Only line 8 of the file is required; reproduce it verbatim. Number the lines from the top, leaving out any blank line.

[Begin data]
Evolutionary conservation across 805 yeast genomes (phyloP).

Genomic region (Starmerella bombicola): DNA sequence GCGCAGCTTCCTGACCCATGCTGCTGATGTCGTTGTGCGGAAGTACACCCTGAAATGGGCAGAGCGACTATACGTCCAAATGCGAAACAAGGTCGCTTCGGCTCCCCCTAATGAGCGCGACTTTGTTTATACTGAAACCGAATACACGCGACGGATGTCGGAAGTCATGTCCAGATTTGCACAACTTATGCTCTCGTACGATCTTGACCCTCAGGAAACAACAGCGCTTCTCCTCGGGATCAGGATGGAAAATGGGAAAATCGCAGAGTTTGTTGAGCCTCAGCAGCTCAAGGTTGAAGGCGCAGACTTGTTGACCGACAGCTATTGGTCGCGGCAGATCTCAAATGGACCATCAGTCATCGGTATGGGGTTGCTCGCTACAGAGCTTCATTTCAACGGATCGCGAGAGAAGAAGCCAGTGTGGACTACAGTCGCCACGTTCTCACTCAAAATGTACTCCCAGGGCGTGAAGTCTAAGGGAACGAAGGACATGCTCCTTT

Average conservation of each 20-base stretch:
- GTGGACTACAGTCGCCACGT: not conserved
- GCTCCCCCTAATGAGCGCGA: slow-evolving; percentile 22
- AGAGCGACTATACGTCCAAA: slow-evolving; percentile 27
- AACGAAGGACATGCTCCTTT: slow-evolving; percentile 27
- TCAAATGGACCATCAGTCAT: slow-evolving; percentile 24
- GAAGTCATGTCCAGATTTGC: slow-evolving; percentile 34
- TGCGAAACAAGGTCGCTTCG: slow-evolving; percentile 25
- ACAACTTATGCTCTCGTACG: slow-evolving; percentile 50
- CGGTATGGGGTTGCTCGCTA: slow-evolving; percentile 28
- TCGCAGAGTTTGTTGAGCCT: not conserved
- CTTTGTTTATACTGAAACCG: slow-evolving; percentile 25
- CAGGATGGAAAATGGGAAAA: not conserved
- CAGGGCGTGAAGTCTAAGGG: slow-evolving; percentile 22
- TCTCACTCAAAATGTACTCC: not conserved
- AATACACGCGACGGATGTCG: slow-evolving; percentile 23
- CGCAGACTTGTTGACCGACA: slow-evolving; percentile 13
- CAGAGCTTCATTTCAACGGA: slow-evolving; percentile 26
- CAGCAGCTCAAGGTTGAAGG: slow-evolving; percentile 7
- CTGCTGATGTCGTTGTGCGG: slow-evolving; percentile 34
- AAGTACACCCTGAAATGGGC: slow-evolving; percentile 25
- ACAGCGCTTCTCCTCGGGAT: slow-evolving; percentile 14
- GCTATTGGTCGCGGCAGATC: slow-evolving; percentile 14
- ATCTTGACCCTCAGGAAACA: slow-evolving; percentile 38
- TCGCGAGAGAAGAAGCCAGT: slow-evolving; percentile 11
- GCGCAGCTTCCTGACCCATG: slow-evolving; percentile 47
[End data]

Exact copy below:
- TCAAATGGACCATCAGTCAT: slow-evolving; percentile 24